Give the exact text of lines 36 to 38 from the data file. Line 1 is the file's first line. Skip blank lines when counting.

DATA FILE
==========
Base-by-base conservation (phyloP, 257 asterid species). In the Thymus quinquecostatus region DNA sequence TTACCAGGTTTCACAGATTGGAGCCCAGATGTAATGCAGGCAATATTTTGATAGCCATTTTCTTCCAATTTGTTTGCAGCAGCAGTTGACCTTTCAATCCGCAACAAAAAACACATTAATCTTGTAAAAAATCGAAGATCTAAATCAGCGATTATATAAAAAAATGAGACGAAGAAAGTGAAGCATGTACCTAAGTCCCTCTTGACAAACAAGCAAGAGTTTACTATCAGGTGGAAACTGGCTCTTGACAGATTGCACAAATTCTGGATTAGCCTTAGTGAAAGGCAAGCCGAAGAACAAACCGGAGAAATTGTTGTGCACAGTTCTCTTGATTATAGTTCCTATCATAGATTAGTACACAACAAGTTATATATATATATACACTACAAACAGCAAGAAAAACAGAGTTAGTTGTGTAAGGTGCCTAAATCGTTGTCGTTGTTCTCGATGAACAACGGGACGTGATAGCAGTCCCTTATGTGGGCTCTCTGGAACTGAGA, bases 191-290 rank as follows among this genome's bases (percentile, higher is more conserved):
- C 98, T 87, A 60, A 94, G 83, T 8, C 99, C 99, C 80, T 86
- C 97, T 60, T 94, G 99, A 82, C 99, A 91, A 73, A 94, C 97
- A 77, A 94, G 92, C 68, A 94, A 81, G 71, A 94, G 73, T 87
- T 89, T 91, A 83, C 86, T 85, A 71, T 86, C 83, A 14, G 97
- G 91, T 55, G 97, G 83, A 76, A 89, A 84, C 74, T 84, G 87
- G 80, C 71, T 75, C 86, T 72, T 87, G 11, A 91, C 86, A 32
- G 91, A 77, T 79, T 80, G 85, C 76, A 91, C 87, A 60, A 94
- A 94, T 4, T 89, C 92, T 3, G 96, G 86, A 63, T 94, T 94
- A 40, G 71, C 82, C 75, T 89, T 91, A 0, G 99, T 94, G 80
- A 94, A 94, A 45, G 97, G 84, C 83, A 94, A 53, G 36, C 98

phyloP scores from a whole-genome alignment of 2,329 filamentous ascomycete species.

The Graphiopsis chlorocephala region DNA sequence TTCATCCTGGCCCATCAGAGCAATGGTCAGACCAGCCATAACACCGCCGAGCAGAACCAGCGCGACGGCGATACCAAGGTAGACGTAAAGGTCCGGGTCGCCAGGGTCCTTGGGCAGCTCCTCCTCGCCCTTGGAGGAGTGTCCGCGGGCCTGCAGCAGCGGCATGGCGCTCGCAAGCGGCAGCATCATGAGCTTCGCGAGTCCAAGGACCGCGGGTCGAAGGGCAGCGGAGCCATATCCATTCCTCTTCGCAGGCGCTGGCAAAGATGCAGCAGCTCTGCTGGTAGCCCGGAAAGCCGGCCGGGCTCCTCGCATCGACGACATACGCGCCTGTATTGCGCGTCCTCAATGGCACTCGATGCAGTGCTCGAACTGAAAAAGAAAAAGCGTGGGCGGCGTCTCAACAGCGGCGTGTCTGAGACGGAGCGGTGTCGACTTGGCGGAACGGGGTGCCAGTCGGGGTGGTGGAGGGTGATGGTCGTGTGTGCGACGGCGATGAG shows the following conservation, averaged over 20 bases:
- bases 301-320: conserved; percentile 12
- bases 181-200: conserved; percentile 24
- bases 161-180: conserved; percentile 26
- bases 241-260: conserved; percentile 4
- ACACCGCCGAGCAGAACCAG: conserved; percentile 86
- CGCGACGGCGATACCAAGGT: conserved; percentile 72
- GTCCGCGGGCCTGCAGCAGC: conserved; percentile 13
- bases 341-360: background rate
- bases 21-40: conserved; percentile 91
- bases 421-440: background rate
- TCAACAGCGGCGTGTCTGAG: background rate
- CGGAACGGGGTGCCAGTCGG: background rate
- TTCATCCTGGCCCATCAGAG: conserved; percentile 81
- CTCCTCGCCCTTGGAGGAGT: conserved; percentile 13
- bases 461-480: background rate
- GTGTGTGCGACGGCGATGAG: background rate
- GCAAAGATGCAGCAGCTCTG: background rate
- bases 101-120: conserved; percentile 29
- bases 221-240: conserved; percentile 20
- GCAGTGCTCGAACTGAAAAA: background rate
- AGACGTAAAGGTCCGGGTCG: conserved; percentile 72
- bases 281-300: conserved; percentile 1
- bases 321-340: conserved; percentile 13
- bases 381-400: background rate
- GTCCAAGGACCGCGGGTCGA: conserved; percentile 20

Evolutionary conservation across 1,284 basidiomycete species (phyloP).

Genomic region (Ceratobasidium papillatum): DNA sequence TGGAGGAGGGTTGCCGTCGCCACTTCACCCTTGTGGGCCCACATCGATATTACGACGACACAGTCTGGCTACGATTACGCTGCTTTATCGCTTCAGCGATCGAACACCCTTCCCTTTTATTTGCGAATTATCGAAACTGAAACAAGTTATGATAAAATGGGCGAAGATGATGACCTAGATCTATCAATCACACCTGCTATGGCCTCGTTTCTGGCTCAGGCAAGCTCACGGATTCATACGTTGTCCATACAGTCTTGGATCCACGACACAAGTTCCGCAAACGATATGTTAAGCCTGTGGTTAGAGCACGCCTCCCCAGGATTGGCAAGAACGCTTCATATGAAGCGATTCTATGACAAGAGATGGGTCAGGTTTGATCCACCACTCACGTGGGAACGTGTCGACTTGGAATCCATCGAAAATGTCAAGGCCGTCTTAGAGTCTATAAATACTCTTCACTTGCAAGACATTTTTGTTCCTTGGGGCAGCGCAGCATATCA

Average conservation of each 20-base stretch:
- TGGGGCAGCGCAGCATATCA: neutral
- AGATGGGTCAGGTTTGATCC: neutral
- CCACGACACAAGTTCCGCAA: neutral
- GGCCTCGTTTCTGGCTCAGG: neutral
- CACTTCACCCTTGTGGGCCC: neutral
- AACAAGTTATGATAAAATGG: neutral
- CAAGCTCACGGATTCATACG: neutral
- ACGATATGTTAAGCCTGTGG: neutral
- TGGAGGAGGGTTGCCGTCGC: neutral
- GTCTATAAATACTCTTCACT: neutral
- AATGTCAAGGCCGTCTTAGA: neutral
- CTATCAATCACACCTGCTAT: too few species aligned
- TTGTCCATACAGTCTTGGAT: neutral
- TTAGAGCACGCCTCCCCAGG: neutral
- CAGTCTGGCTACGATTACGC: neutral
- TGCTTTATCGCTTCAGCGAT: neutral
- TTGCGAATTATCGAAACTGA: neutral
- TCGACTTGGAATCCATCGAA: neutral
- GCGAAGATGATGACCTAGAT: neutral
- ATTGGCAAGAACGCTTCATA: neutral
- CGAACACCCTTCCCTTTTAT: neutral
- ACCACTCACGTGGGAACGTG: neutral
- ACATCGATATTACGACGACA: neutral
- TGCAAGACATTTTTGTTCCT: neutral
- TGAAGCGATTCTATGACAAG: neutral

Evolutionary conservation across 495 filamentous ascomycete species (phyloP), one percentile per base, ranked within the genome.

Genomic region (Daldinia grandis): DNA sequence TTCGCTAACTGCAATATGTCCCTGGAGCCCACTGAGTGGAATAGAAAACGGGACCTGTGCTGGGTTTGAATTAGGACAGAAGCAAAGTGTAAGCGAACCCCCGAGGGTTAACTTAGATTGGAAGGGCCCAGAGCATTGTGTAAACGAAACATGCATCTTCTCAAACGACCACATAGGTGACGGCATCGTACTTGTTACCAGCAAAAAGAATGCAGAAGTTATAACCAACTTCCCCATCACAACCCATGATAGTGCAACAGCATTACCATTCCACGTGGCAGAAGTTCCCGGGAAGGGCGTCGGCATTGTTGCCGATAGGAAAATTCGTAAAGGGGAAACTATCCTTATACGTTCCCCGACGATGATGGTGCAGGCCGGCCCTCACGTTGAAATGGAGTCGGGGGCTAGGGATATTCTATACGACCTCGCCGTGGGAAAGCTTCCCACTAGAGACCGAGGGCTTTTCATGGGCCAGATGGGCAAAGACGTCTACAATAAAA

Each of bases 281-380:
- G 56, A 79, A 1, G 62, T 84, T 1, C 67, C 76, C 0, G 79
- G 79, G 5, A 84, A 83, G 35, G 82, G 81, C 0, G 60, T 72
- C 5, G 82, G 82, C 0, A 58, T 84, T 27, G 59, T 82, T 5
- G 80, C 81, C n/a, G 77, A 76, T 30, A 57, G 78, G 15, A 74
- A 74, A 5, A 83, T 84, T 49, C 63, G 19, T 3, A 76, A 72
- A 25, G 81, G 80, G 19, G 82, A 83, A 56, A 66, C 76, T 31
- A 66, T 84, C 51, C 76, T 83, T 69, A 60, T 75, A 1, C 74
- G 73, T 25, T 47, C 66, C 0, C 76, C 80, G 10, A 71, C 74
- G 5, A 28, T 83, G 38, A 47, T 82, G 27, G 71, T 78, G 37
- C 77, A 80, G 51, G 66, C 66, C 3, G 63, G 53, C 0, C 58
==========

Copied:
- bases 321-340: conserved; percentile 13
- bases 381-400: background rate
- GTCCAAGGACCGCGGGTCGA: conserved; percentile 20